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Minnesota marijuana patients slapped with an easily avoidable price hike

Now that Minnesota's medical marijuana patients have gotten a taste of its fabulous product, MinnMed is raising prices across the board.

Now that Minnesota's medical marijuana patients have gotten a taste of its fabulous product, MinnMed is raising prices across the board.

Minnesota Medical Solutions, one of the state’s two medical weed manufacturers, has jacked up prices by 15-20 percent on all its products, forcing chronically ill patients to head back to the streets to treat their pain.

MinnMed CEO Dr. Kyle Kingsley blames the hikes on a trifecta of problems. Not enough people are enrolled in Minnesota’s medical marijuana program, he says, and the majority of those registered qualify for medical assistance from the state, which gives them a 10-25 percent discount. Plus, MinnMed was the sole provider of expensive cannabis oil for the first three weeks after the program launch – while LeafLine Labs stuck to pills.

“[Cannabinoid oil] is really expensive to make, and most patients need an astronomical amount for it to be effective. We anticipated that both manufacturers would be making it,” Kingsley says. “So those things changed the finances for us pretty substantially.”

The bulk of the cost comes from lab processing, not cultivation. But MinnMed will be experimenting with different strains to find the most potent weed, which would eventually drive down prices, Kingsley says. He's also relying in part on help from Canna Care, which collects donations for patients in need of affordable medical marijuana.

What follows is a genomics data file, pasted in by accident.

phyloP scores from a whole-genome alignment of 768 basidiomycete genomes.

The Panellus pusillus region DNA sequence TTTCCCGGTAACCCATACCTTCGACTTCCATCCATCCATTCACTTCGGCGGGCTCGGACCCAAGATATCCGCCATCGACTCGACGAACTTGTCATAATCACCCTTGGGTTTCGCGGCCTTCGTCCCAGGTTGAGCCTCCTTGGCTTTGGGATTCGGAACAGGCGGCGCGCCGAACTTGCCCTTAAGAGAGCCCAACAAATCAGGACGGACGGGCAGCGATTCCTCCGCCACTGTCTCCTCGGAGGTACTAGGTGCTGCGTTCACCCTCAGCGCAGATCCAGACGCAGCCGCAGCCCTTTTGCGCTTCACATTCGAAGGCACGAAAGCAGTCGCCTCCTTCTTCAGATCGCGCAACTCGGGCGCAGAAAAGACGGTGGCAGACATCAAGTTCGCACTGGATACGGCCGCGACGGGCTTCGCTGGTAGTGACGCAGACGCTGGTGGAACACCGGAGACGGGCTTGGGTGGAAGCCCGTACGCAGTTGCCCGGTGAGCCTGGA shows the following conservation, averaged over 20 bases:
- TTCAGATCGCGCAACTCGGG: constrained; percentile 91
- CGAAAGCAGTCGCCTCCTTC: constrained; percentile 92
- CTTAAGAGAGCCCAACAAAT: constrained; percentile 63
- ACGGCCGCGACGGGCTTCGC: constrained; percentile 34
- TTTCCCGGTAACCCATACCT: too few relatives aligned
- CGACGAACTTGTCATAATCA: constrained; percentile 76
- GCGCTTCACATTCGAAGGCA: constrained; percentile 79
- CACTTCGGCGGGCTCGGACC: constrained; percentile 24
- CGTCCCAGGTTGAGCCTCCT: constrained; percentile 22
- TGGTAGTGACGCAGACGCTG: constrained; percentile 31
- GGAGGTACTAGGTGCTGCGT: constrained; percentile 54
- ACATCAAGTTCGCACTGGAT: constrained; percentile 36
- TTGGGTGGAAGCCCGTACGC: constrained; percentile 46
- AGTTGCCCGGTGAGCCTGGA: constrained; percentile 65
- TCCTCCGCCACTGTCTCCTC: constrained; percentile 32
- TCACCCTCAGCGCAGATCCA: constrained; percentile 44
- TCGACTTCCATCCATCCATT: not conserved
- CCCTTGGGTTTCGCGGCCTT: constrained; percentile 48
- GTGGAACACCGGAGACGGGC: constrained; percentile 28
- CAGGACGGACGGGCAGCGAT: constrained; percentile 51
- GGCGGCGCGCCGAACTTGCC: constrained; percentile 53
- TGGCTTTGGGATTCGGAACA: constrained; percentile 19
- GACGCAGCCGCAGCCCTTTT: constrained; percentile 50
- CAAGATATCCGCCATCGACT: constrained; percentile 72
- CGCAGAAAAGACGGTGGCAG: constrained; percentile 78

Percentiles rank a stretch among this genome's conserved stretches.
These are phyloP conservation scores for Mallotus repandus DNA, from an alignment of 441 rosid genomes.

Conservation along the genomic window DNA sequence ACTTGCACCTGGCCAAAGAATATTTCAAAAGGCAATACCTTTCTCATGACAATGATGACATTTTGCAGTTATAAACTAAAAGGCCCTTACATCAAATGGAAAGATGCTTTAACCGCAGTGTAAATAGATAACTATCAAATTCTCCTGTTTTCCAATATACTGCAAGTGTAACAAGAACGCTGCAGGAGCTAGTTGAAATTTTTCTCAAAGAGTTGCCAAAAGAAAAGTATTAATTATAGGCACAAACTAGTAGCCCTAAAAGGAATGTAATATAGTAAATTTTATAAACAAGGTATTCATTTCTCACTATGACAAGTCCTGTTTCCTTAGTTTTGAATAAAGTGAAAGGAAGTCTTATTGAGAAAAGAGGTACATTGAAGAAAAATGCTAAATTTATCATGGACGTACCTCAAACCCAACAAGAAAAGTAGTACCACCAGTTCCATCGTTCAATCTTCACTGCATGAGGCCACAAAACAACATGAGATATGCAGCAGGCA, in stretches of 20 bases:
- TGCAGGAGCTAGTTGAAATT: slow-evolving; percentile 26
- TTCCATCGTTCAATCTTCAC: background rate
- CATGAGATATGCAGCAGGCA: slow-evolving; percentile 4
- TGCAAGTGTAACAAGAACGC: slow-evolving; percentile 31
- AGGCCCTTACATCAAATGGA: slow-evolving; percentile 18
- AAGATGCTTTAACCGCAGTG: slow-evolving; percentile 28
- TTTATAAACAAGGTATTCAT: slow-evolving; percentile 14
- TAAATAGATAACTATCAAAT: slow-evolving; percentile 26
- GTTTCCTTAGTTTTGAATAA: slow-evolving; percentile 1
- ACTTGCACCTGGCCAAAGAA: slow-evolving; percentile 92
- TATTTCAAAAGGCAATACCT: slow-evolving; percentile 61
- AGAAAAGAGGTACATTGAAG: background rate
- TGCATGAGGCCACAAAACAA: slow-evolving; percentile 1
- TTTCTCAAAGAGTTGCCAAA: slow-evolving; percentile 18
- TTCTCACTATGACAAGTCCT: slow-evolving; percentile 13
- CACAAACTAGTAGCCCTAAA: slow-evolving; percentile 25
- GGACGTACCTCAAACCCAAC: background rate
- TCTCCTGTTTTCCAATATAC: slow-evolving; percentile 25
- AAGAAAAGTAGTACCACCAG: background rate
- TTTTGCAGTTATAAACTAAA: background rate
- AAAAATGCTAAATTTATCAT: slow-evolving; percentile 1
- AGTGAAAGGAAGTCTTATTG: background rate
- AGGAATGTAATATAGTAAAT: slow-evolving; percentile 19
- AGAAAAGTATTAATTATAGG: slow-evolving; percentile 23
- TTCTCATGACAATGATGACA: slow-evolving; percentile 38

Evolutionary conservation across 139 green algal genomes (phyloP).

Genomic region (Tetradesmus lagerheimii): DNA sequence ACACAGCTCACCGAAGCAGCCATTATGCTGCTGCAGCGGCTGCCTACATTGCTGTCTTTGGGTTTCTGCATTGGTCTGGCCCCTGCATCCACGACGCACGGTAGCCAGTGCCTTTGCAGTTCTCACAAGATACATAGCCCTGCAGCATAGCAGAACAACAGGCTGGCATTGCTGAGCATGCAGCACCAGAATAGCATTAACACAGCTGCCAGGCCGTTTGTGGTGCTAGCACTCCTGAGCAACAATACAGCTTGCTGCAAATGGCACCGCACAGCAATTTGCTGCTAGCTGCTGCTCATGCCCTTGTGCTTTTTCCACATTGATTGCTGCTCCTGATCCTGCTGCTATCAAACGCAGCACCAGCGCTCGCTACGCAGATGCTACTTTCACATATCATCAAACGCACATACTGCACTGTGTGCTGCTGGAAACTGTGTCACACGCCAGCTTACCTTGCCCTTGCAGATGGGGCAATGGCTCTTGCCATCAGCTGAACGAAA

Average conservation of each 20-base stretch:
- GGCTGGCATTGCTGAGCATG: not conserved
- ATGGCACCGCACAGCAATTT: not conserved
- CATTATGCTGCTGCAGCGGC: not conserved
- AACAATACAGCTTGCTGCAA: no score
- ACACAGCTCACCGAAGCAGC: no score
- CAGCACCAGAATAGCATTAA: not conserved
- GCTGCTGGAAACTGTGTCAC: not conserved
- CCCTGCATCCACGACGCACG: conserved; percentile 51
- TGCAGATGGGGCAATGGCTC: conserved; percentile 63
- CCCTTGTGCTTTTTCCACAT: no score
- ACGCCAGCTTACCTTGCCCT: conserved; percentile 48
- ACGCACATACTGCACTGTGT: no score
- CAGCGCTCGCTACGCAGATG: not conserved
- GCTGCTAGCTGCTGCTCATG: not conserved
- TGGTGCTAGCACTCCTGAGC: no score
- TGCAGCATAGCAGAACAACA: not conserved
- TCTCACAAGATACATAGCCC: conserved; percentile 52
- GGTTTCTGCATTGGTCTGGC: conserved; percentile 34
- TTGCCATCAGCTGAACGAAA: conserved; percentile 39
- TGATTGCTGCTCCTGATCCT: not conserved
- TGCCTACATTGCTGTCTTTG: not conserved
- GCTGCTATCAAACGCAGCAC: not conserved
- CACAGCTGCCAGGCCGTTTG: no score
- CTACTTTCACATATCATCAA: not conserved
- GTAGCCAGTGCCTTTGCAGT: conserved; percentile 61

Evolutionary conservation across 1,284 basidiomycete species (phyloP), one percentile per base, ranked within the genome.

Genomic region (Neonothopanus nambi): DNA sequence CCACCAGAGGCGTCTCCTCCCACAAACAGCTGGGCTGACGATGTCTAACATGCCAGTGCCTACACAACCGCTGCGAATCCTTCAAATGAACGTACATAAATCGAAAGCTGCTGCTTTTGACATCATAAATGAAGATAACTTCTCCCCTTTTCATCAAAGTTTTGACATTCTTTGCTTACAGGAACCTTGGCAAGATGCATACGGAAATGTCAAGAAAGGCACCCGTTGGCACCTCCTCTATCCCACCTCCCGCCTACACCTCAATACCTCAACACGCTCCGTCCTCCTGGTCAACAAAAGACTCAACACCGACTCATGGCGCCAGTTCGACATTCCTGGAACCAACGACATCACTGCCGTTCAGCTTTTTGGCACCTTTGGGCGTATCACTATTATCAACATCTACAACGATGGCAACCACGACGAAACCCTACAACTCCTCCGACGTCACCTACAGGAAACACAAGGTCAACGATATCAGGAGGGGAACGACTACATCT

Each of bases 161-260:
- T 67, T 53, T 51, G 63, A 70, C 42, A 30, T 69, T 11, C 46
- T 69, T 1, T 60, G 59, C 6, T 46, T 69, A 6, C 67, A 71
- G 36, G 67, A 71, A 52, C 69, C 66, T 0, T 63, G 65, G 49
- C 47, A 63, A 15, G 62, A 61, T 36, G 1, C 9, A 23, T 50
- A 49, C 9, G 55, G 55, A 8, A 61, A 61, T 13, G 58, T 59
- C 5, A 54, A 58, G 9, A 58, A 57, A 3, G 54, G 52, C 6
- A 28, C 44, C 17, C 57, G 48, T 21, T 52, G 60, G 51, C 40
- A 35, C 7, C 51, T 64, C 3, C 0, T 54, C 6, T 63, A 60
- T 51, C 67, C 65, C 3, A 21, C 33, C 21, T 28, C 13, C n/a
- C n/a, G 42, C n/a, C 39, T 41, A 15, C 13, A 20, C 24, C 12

Minnesota’s patients can barely afford marijuana in the first place. No insurance companies cover it, after all. Yet they’re not blaming Minnesota Medical Solutions for the extra burden, says registered patient Patrick McClellan.

“The manufacturers understood that for the first year or so, this was going to be the case, that there wouldn’t be enough people for them to even break even,” McClellan says. He’s hoping that the state health department will expand its list of conditions to include chronic pain, which would flood the system with thousands more patients.

Lawmakers toyed with including pain in previous drafts of the law but ultimately decided against it, creating one of the most restrictive programs in the country.

McClellan, who suffers from muscular dystrophy and experiences painful muscle spasms, paid $47 for pre-loaded vaporizer pens before the price hike. He’s now being charged $66. Whereas he used to budget for three MinnMed pens a month, he’ll now only be able to afford two.

“The product at MinnMed is fantastic. I love it, especially because on street cannabis I get paranoia and anxiety,” McClellan says. “That’s what we were trying to avoid. We wanted something that we knew was a legal, safe medication. We have that, but now none of us can afford it.”